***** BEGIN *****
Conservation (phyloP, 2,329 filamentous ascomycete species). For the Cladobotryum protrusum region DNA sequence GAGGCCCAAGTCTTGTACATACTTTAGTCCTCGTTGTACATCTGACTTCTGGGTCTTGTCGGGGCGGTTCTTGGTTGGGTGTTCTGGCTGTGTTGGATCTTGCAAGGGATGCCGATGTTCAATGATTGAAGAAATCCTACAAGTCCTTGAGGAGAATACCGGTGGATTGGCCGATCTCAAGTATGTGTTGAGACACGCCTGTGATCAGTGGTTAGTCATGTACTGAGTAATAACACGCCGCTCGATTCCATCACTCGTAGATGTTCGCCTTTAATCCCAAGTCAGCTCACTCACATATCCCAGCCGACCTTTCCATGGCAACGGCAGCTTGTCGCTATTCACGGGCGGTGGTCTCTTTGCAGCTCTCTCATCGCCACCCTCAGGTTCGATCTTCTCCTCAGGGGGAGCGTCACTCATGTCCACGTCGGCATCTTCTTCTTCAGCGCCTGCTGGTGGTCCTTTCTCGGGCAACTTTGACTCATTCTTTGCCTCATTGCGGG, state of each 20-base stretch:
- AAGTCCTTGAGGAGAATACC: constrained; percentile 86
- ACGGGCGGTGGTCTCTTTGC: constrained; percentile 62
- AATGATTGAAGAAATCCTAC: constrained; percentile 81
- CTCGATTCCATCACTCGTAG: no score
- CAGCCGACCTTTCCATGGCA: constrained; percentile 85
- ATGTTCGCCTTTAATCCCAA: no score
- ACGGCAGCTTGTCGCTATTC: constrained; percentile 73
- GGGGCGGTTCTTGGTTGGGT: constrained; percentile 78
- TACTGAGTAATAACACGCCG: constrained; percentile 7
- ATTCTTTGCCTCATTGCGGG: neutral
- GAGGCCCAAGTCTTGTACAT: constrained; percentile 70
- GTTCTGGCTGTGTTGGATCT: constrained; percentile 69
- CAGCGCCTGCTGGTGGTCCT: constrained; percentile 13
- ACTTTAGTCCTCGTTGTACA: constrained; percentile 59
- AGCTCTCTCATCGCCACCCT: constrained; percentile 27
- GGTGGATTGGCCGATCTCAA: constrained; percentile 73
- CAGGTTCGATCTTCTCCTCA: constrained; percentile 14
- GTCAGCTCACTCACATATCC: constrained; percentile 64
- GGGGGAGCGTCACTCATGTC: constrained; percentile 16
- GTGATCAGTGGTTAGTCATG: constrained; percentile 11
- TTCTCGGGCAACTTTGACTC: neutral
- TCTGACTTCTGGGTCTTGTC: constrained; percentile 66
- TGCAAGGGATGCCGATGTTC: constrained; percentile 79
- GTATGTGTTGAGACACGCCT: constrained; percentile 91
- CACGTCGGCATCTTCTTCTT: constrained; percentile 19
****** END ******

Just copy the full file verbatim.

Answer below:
Conservation (phyloP, 2,329 filamentous ascomycete species). For the Cladobotryum protrusum region DNA sequence GAGGCCCAAGTCTTGTACATACTTTAGTCCTCGTTGTACATCTGACTTCTGGGTCTTGTCGGGGCGGTTCTTGGTTGGGTGTTCTGGCTGTGTTGGATCTTGCAAGGGATGCCGATGTTCAATGATTGAAGAAATCCTACAAGTCCTTGAGGAGAATACCGGTGGATTGGCCGATCTCAAGTATGTGTTGAGACACGCCTGTGATCAGTGGTTAGTCATGTACTGAGTAATAACACGCCGCTCGATTCCATCACTCGTAGATGTTCGCCTTTAATCCCAAGTCAGCTCACTCACATATCCCAGCCGACCTTTCCATGGCAACGGCAGCTTGTCGCTATTCACGGGCGGTGGTCTCTTTGCAGCTCTCTCATCGCCACCCTCAGGTTCGATCTTCTCCTCAGGGGGAGCGTCACTCATGTCCACGTCGGCATCTTCTTCTTCAGCGCCTGCTGGTGGTCCTTTCTCGGGCAACTTTGACTCATTCTTTGCCTCATTGCGGG, state of each 20-base stretch:
- AAGTCCTTGAGGAGAATACC: constrained; percentile 86
- ACGGGCGGTGGTCTCTTTGC: constrained; percentile 62
- AATGATTGAAGAAATCCTAC: constrained; percentile 81
- CTCGATTCCATCACTCGTAG: no score
- CAGCCGACCTTTCCATGGCA: constrained; percentile 85
- ATGTTCGCCTTTAATCCCAA: no score
- ACGGCAGCTTGTCGCTATTC: constrained; percentile 73
- GGGGCGGTTCTTGGTTGGGT: constrained; percentile 78
- TACTGAGTAATAACACGCCG: constrained; percentile 7
- ATTCTTTGCCTCATTGCGGG: neutral
- GAGGCCCAAGTCTTGTACAT: constrained; percentile 70
- GTTCTGGCTGTGTTGGATCT: constrained; percentile 69
- CAGCGCCTGCTGGTGGTCCT: constrained; percentile 13
- ACTTTAGTCCTCGTTGTACA: constrained; percentile 59
- AGCTCTCTCATCGCCACCCT: constrained; percentile 27
- GGTGGATTGGCCGATCTCAA: constrained; percentile 73
- CAGGTTCGATCTTCTCCTCA: constrained; percentile 14
- GTCAGCTCACTCACATATCC: constrained; percentile 64
- GGGGGAGCGTCACTCATGTC: constrained; percentile 16
- GTGATCAGTGGTTAGTCATG: constrained; percentile 11
- TTCTCGGGCAACTTTGACTC: neutral
- TCTGACTTCTGGGTCTTGTC: constrained; percentile 66
- TGCAAGGGATGCCGATGTTC: constrained; percentile 79
- GTATGTGTTGAGACACGCCT: constrained; percentile 91
- CACGTCGGCATCTTCTTCTT: constrained; percentile 19